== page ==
Rosewood Castiglion del Bosco, the elegantly rustic retreat located in a UNESCO World Heritage Site in Tuscany, does not horse around when it comes to providing traditional and authentic Italian culture. The ancient resort features an 800-year-old estate, a medieval church, and a historic village set on 5,000 acres. For the second consecutive year, the Rosewood hotel is going beyond its impressive amenities, which include an onsite winery and a cooking school, by offering an exclusive way to experience one of Italy’s defining events: Il Palio di Siena—a horse race that dates to the Renaissance.
Held twice a year, on July 2 and August 16, in the Tuscan city of Siena, the fiercely competitive cavalcade pits the city’s 17 contrade (teams representing the districts within the medieval city) against each other for pride, bragging rights that culminate in raucous late-night parades, and a large payout for the winning fantino (Italian for jockey)—although there are several counter deals struck in secret to make sure opposing contrade do not win.
The race takes place in Siena’s public square, Piazza del Campo. The cobblestones are copiously covered with dirt, and 10 fantini (contrade not represented participate the next time) on bareback mounts ride the circumference of the shell-shaped piazza with hundreds of spectators crammed shoulder to shoulder in the middle of the course. The contest consists of three free-for-all laps around the makeshift track, which features two dangerous 90-degree turns, and it resembles karate more than the Kentucky Derby. Sportsmanship is spurned as fantini are encouraged to knock each other off using their nerbi (Italian for whips) and nearly any other means necessary—despite the treacherously tight terrain.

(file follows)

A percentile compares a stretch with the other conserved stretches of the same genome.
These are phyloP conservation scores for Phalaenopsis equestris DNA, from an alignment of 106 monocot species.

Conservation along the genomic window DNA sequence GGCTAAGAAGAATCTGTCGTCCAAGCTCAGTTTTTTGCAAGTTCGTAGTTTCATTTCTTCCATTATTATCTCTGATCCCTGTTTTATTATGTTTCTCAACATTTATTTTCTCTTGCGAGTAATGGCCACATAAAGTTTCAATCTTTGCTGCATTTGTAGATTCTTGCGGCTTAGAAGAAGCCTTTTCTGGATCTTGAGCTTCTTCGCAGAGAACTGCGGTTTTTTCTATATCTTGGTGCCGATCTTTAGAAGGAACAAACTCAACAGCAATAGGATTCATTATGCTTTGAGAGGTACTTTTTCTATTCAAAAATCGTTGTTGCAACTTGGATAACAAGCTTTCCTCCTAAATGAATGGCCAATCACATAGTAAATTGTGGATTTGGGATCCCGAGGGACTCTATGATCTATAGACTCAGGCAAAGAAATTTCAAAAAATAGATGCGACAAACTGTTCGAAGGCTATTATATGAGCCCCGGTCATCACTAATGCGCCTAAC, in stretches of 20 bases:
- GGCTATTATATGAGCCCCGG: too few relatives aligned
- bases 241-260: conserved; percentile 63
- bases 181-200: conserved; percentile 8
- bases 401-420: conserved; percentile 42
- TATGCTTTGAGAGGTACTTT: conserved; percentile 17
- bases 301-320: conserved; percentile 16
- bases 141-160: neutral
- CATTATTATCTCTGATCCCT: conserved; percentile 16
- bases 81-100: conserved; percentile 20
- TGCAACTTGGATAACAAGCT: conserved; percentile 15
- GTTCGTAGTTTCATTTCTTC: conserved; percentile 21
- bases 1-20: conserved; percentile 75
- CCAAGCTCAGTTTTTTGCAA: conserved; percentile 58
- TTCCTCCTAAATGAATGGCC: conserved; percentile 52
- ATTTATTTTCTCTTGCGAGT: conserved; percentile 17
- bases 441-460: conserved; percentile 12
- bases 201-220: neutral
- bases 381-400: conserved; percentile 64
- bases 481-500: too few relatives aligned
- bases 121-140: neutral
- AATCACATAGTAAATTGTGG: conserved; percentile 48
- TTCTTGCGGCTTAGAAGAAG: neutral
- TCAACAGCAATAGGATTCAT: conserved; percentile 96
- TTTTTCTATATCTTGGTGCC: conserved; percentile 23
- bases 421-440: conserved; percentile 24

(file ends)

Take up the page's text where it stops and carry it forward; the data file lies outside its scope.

But a fallen jockey does not eliminate a contrada. The horse is viewed as the real talent (each contrada brings its horse into church to be blessed before the race), and a horse without its rider can still win as long as it crosses the finish line first. Opposing contrade also encourage and celebrate the crushing defeats of their rivals (whether or not they themselves won) in parties that are sustained for a full month.
Participants of Rosewood’s three-night Palio package (available for both race dates) will be allowed to watch training runs and qualifying trials taking place the day before the race, and will finish the evening with a gourmet dinner in the piazza. For the main event, guests will be seated in a safe (course-side viewing is characteristically rambunctious) and fully catered private palace above the piazza. From the vantage point, guests will have a prime view of the Corteo Storico costume parade, which features percussion performances and the flags and traditional garb of each of the contrade, and all of the horse-powered action. Guests can also experience firsthand the semiannual post-race partying during a private tour of Siena. Pricing starts at $3,028 per person. (rosewoodhotels.com)
Source: Robb Report Photo: robbreport.com